As Americans, we have all grown up with the fairy tale view of marriage: you fall deeply in love, have a beautiful wedding, and then live happily ever after. Unfortunately, marriage is more like running a business than like dancing and singing around Prince Charming’s castle. And many married couples find themselves surprised at how difficult it is to keep the financial aspects of marriage from hurting the romance.
There are some common mistakes that are very easy to make when you have romantic stars in your eyes. Make sure you don’t commit any of these five financial blunders, and it will be that much easier to live happily ever after with your sweetheart:
1. Assuming that you have to share everything financially. While it’s very important for married couples to treat their money as “our money,” many couples feel as though they have to share every last penny in order to prove that they really love each other. The problem with this plan is that it allows each spouse to know exactly how the other is spending money. Not only does this make it impossible for you to buy presents for each other, but it can also breed resentment when you simply don’t understand each other’s spending habits. Pool your resources as a married couple in a way that works for you, but also allow yourself a little financial independence. That way, a splurge on a mani-pedi or a video game does not have to become a fight.
2. Keeping financial secrets. The other side of the “share everything” coin is when one spouse keeps money secrets from the other. Whether you have credit card debt that you are not talking about, or a sudden windfall that you’re keeping to yourself, money secrets are a recipe for resentment and marital strife. Each spouse needs to know where the marriage stands financially. The conversation about something you have been keeping to yourself may be a difficult one, but ultimately, treating the marriage as a financial partnership will bring you closer together.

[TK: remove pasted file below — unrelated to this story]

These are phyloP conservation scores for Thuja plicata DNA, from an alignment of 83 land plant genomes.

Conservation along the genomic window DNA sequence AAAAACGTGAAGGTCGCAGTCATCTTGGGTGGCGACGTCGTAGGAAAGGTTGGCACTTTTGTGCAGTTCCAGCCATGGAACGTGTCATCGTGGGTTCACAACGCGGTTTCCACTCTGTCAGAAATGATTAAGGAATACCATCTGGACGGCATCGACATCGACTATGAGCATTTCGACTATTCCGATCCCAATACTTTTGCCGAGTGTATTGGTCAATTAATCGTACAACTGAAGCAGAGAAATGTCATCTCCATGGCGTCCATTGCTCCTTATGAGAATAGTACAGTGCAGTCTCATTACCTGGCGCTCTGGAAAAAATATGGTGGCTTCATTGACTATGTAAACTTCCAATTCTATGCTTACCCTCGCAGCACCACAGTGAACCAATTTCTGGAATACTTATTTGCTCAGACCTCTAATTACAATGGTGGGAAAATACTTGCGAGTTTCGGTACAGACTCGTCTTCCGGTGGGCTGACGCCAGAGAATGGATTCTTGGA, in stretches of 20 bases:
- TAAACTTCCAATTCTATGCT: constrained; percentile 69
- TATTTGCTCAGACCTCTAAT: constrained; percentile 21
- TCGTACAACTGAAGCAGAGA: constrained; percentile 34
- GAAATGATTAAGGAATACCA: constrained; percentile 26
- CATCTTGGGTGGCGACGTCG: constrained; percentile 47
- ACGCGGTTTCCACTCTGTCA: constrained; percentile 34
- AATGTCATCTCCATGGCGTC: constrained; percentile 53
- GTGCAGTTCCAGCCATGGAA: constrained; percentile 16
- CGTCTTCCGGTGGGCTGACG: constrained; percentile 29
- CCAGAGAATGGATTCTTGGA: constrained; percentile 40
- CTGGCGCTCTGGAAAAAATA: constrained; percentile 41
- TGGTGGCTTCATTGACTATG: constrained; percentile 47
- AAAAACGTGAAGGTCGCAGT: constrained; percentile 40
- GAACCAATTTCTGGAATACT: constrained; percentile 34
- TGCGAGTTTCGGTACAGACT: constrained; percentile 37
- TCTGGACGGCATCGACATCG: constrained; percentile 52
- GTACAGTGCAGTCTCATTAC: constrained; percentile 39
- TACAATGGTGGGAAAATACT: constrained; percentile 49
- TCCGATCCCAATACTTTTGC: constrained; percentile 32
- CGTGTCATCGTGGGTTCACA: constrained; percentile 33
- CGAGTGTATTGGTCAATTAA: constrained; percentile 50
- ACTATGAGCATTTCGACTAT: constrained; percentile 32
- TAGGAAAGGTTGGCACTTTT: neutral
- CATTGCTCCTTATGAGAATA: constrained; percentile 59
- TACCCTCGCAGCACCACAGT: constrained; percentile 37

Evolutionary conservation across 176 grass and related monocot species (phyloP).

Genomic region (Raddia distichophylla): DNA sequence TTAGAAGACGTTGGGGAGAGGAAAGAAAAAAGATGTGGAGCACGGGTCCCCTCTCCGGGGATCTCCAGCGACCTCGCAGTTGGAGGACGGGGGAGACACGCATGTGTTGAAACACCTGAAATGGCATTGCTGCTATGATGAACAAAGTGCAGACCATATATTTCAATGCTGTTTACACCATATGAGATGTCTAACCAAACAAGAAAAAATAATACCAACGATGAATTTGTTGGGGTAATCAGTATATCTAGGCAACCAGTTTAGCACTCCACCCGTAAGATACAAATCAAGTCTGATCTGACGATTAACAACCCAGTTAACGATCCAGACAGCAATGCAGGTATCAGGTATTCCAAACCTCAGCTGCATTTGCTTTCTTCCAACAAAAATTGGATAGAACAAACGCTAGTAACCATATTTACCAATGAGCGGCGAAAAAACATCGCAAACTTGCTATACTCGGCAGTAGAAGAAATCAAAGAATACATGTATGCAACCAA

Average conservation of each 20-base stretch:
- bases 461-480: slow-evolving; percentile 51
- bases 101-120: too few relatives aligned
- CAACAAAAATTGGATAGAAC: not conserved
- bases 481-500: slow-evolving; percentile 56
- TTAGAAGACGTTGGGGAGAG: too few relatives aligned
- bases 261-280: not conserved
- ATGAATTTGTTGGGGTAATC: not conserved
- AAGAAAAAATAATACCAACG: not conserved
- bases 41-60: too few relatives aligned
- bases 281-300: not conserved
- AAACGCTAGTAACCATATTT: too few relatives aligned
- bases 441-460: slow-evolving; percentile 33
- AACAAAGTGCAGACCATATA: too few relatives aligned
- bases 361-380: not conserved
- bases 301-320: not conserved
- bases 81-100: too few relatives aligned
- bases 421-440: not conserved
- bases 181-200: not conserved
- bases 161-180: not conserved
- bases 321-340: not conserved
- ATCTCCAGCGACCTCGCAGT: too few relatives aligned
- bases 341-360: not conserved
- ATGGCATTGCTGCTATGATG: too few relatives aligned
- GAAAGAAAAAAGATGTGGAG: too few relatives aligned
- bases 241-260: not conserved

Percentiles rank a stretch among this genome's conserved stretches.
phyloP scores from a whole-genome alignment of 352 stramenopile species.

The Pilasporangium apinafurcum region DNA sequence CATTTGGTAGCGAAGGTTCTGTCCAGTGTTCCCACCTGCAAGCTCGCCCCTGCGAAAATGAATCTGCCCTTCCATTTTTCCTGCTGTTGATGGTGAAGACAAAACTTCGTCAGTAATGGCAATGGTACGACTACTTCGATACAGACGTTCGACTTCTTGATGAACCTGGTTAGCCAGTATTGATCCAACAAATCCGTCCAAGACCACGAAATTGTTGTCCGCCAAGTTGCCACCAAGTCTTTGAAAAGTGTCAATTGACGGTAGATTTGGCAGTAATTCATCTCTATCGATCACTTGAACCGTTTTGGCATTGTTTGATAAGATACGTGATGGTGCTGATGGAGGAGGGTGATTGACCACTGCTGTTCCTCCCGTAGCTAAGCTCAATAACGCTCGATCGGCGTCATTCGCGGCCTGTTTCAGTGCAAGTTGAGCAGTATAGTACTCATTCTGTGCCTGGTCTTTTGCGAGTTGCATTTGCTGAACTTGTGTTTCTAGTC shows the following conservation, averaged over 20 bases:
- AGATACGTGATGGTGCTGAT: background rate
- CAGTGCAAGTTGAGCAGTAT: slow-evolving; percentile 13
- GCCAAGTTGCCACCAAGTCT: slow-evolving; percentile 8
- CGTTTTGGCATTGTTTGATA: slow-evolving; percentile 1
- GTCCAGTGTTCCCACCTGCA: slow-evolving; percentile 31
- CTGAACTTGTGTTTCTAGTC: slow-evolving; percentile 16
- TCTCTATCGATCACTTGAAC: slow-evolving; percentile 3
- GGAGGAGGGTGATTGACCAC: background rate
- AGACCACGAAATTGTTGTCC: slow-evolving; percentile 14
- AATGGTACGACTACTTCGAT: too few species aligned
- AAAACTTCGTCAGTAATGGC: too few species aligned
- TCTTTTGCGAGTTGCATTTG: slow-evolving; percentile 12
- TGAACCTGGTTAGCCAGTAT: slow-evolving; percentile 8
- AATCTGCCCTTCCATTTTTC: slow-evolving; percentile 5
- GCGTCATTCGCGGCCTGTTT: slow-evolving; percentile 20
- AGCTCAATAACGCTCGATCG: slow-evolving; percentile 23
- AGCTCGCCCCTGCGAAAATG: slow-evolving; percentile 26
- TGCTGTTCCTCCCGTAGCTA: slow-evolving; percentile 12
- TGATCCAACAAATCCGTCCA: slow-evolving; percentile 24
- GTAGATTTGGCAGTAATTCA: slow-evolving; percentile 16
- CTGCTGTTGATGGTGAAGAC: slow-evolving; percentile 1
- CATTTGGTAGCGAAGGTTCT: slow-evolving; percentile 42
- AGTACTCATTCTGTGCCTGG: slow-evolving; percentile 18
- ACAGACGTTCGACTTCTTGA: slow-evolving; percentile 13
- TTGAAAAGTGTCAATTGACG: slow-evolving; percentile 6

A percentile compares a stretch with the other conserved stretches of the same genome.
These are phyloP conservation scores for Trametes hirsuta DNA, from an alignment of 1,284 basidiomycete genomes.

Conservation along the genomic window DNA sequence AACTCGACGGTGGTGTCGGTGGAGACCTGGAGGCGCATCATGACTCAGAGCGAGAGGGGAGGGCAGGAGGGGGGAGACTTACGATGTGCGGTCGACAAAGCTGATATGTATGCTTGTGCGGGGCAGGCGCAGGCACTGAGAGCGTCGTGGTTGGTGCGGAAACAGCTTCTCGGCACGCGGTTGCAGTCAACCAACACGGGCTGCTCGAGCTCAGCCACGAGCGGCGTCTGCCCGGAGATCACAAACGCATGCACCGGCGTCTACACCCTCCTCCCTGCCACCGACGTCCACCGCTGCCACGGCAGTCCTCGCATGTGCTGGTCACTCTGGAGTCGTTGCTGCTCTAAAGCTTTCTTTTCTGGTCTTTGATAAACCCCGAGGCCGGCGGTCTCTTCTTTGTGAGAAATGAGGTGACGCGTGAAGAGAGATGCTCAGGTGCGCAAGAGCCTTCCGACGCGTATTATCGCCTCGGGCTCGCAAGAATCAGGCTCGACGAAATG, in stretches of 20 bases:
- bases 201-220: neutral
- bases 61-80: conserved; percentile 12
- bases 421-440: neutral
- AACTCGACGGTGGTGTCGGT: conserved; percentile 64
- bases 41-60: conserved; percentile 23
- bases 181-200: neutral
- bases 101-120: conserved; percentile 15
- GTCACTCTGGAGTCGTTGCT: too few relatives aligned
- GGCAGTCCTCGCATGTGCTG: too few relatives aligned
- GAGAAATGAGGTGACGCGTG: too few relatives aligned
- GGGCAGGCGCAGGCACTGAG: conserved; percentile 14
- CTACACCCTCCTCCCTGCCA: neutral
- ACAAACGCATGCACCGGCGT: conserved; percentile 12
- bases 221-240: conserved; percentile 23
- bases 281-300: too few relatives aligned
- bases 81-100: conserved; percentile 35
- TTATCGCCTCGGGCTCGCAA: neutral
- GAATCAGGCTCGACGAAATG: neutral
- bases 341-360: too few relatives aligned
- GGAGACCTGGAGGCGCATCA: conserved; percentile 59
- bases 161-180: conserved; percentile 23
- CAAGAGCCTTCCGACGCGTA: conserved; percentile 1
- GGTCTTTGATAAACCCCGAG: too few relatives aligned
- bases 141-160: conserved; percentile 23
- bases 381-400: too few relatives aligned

3. Not spelling out your goals. Everyone tends to fall into the same habits that they were raised with or that they made work when they were single. Unfortunately, that means that married couples sometimes go on financial autopilot without determining what they really want. Having a conversation with your spouse about where you want to be financially will help you both make better financial, career, and life decisions.
4. Enabling each other’s poor money choices. This is one of the toughest mistakes to break out of, especially if neither spouse is particularly good at impulse control. But it’s very important for you both to practice being the voice of reason. Yes, taking a two-week vacation to Europe may sound like a dream, especially after a tough year, but is it really going to bring you closer to your goals? Practice saying no to each other. If necessary, institute a rule where you have to discuss any financial purchases over a certain amount. It builds in a cushion of time so that your cooler heads can prevail.
5. Not planning ahead. Americans tend to be very poor at saving money, and lack of money in an emergency will certainly add to the stress of that situation. Plan ahead—both by making sure you have an emergency fund should the worst happen, but also by saving for your retirements. It’s very easy to assume that your life will continue to be the same for years to come, but it’s going to be better for you and your marriage if you plan for a time when you can’t count on your income.
The Bottom Line
Although discussions about money have a reputation for being a romance-killer, the opposite tends to be true. Couples who are on the same page financially feel more secure and loving. Sit down with your Prince or Princess Charming today and make sure your marriage is on a solid footing, both financially and romantically.
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